It won’t be the same Thanksgiving this year.
No roasted chicken and dressing, no cranberry sauce, no pecan pie, no chance to watch the college football game with extended kin.
She usually brings the baked ham. Her mom, who hosts the holiday gatherings, typically fusses in the kitchen and roots for the Auburn University Tigers. Her dad likes to pour the wine.
But there won’t be any invite for J.B., a 49-year-old conservative now shunned by her parents. Not as long as she continues to reject Republican presidential nominee Donald Trump.
‘It’s just that they can’t understand why I’m not voting for Trump.’ – J.B.
“I’m always open to healing,” said J.B., who did not want her full name published because her anti-Trump musings have spawned online threats. “It’s just that they can’t understand why I’m not voting for Trump. He’s disgusting. It’s his sexism, it’s his misogyny, his racism. The GOP leadership don’t have the spines to stand up for what’s right.”
Her mother hasn’t spoken with her since February. Her husband was “disinvited” from Thanksgiving, as well. Only their 13-year-old daughter may still have a place at her grandparents’ table.
“It is that ugly,” the one-time Republican lamented.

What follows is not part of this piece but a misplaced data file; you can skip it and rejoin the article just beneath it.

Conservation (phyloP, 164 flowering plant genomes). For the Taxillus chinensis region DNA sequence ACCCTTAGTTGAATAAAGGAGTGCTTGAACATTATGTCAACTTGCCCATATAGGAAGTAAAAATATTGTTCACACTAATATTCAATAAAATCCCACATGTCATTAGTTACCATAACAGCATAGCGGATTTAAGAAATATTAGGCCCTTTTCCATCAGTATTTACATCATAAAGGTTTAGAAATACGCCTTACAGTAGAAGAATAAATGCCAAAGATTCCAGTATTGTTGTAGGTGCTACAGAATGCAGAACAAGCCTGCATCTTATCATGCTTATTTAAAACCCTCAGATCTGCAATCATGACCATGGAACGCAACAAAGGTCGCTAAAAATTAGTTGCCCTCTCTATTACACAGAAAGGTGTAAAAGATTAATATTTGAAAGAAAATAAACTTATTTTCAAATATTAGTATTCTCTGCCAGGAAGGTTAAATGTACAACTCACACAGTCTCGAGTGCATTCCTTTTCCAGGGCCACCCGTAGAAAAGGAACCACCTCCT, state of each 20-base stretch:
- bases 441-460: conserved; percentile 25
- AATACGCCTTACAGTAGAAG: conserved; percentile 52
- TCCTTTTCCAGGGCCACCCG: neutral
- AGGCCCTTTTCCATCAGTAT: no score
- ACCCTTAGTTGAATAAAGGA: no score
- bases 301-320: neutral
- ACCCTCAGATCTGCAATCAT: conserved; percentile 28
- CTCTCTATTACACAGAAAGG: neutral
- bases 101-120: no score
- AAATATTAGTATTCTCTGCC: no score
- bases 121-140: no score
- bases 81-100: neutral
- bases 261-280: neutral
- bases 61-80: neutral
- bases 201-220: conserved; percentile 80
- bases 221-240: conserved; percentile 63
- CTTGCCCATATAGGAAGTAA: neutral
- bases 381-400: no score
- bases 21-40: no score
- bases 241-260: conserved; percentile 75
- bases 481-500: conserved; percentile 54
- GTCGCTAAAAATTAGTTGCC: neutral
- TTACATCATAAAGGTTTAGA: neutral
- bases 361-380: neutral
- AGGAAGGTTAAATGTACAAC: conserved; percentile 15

It wasn’t so long ago that the stay-at-home mom supported party nominees: John McCain in 2008 and Mitt Romney in 2012. She abandoned the ticket this year, dubbing herself a “conservatarian” of the “Never Trump” persuasion. Next Tuesday, she’ll cast a ballot for either Libertarian Gary Johnson or independent candidate Evan McMullin, a decision her conservative relatives in this red state — the most Trump-friendly of them all — can’t swallow.
“There’s no way I could vote for Trump. He’s not even a Republican,” she said.
The family feud can be traced to cracks in the Republican Party that deepened last month in the aftermath of Trump’s lewd Access Hollywood revelation. What followed was a cascade of accusations by women alleging the candidate is a sexual predator, and more fallout from party brass who declared they were taking principled stands against Trump.
Some officials later offered qualified re-endorsements, like Alabama congressman Bradley Byrne. The governor, Robert Bentley, recently embroiled in a sex scandal of his own, released a statement vowing not to vote for Trump. And Martha Roby, the Republican congresswoman for Alabama’s 2nd congressional district, also withdrew her support for Trump and maintained that position.
Now, what some pro-Trump wags have called the “civil war” within the party is also playing out in conservative households and social circles.
“It’s definitely a civil war,” Mickey Sheffield said outside a rally for the Republican ticket in Mobile. “Now, the establishment, you see them on public TV, they’re not voting Trump so … what? Hillary Clinton? And they call themselves conservative?”
A short drive south, at the Big Time Diner, where patrons drank cold glasses of high-octane sweet tea, James Herring looked to his wife across the booth.
“We’re split. I’m for Trump and she’s for Mrs. Hillary,” he said. “Because she’s a woman.”
The 79-year-old retired pharmacist’s wife scoffed and shook her head.